On arrival at Umm Rasys, Flight Lieutenant Ragg, Flying Officer Sarel and Flying Officer Crosbie went ashore and attempted to persuade the natives to convey petrol and oil from the petrol store to the beach as had been arranged in the agreement drawn up on 16 November 1932 with Sheikh Khamis bin Hilal. This, however, they refused to do, demanding one Maria Theresa for the transportation of every eight tins (The price agreed on with the Sheikh had been one anna for every two tins).
Petrol and oil was therefore transported by the officers and crew of the S-1433 from the petrol store to the beach, from where the boatmen caretaker employed by Salim bin Said was persuaded to convey it to S-1433.
The petrol and oil had been carefully stowed in the store-house but several tins of petrol were leaking. The conveying of 70 tins of aviation fuel and 3 drums of oil from the storehouse to the flying boat and the refuelling took 3½ hours, no assistance whatever being obtained from the natives, who became almost truculent until the Sheikh himself arrived about 1½ hours after refuelling had started.
Although the Sheikh was friendly he did not order the services of the natives. In the absence of the interpreter it was a little difficult to discuss the situation, but it was understood that the Sheikh was perplexed as to the method of payment for the labour. It was impressed upon him, however, that by noon the following day 70 tins of petrol were required on the beach with the 'houri' ready to take it off to the flying boat as soon as she had anchored.'
The outcome of the stand-off remains unknown but the island was later established as a fuel store for aircraft of the Royal Air Force and of Imperial Airways flying between Aden and India. The first Royal Air Force aircraft to land on the strip were a flight of Wapitis, which were flown from Iraq and which navigated from old Admiralty charts of the coast.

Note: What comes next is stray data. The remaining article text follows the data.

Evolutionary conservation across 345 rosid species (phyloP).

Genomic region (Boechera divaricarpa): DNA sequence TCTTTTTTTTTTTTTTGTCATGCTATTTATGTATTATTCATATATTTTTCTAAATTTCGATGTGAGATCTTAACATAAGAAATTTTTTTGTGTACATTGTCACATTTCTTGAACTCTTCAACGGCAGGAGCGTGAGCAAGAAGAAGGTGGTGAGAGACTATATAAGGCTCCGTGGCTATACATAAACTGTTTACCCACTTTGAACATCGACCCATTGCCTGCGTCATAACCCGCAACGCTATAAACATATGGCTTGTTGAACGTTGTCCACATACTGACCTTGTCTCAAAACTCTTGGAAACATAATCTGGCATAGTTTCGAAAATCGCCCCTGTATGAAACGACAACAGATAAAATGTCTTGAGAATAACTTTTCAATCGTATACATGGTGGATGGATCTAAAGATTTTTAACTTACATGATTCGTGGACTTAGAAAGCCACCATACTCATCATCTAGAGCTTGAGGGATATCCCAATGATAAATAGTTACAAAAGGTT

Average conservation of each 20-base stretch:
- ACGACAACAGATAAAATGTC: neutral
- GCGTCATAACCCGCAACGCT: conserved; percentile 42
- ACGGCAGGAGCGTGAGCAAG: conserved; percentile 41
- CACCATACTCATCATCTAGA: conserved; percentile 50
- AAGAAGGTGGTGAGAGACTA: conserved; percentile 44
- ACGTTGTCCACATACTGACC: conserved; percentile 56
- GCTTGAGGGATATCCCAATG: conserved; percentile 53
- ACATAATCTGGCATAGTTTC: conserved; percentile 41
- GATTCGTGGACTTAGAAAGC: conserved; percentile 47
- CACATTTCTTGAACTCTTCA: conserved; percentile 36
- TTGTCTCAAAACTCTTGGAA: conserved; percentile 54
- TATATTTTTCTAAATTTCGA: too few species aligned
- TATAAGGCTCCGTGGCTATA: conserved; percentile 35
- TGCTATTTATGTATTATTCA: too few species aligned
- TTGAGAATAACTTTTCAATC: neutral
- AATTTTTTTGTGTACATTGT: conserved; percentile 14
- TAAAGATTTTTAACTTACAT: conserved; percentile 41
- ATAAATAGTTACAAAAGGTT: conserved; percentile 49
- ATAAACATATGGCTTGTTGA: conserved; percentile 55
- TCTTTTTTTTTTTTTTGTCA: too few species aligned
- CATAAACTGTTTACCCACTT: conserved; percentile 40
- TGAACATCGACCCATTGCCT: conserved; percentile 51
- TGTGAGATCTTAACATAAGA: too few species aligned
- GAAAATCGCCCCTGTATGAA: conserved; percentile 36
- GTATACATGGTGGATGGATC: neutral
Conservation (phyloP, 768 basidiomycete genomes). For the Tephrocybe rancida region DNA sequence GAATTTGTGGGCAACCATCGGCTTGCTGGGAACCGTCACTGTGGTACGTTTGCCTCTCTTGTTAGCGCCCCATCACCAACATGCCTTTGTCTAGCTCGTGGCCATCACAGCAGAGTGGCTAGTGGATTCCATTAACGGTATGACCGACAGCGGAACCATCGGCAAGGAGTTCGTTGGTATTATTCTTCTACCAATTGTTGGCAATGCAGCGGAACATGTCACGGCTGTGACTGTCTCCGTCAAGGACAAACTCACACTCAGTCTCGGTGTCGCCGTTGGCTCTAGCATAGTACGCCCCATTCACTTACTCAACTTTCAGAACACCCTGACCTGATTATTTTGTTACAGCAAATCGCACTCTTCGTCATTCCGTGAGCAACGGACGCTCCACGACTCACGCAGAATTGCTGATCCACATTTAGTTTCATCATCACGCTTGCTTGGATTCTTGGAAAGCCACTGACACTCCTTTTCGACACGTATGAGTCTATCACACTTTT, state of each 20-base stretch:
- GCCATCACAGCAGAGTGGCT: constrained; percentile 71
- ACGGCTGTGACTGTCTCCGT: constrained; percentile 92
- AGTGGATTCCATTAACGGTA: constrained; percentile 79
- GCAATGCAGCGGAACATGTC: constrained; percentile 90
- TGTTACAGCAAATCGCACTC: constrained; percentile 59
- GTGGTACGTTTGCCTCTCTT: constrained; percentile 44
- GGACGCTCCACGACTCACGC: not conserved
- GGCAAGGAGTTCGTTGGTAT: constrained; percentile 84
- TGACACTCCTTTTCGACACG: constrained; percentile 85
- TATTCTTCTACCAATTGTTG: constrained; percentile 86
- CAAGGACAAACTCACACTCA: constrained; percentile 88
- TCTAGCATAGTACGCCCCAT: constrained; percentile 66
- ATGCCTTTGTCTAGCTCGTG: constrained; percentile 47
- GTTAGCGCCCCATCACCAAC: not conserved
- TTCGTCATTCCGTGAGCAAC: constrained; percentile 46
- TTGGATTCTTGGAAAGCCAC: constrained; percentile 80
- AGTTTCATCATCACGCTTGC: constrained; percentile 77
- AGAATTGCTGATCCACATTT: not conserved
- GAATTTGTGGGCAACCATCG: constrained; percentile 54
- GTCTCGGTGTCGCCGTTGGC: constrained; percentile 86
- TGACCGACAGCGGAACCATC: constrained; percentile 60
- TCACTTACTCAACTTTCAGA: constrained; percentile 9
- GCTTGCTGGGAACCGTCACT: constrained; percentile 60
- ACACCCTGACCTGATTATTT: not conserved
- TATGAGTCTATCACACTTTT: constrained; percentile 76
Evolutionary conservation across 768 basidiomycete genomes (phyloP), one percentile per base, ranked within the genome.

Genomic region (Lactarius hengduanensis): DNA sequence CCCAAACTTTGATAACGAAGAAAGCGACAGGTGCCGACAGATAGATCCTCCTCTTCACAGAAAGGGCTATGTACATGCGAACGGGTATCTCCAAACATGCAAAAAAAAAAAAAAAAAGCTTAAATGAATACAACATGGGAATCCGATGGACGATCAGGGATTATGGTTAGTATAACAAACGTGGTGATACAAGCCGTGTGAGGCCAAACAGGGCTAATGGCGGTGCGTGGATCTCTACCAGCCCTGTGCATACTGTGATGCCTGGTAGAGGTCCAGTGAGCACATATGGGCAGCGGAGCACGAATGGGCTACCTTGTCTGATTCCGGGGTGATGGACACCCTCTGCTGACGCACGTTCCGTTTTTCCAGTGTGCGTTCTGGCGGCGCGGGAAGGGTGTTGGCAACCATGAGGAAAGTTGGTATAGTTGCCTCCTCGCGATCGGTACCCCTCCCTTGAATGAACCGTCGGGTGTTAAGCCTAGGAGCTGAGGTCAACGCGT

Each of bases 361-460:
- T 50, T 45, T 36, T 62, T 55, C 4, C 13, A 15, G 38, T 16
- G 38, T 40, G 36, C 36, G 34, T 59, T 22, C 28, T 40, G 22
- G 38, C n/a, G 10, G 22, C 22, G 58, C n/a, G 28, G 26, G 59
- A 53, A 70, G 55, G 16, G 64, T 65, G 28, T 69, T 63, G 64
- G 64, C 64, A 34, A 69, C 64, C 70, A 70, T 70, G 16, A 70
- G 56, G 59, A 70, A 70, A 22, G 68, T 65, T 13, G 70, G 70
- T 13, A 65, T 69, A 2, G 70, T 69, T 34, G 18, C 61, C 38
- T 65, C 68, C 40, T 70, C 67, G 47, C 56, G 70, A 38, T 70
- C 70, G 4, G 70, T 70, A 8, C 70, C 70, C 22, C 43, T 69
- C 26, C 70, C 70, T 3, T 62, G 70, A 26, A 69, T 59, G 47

The Second World War - and beyond
Ragg, who graduated from the R.A.F. Staff College as a Wing Commander in 1937, went on to hold three senior commands in the Second World War, namely those of Command Navigation Officer, Bomber Command (1939-40); Senior Air Staff Officer, No. 15 Group (1943-44), for which he was awarded the C.B.E. and mentioned in despatches (London Gazette 14 January 1944, refers); and Deputy Air Officer Commanding No. 222 Group, Ceylon (1944-45), in which role he was again mentioned in despatches (London Gazette 8 June 1944, refers).
Post-war, he served as Air Officer Commanding, British Armed Forces, S.E.A. (later Air Headquarters, India) (1945-46), gaining the rare distinction of the 'Special Cravat' Class of the Chinese Order of the Cloud and Banner (London Gazette 11 February 1947, refers).
Having then served as Air Officer Commanding No. 63 Group, R.A.F., he was advanced to Air Vice-Marshal and appointed Senior Air Staff Officer, Transport Command (1948-1949), in which capacity he was awarded the C.B. He was next appointed Senior Air Staff Officer, Far East Air Force (1949-1951) and thereby qualified for the 'Malaya' clasp to his General Service Medal, a rare 'marriage' indeed to his earlier 'Kurdistan' clasp.
Following a brief appointment as Director-General of Personnel at the Air Ministry in 1952, Ragg was appointed Air Officer Commanding No. 18 Group, R.A.F. and Senior Air Force Officer, Scotland. His final appointment was as Air Commander, Northern Sub-Area, Allied Atlantic Command, N.A.T.O. (1952-55), in which latter year he was placed on the Retired List.
In retirement, the Air Vice-Marshal busied himself with a string of educational appointments, among them Bursar of Gordonstoun School (1955-1957); County Commander for Scouts in Cornwall (1958-1962); Chairman of the Cornwall County Air Training Corps Committee and as a member of the Memorial Board of Governors at Truro Cathedral School. He died in Somerset on 19 December 1973, aged 72.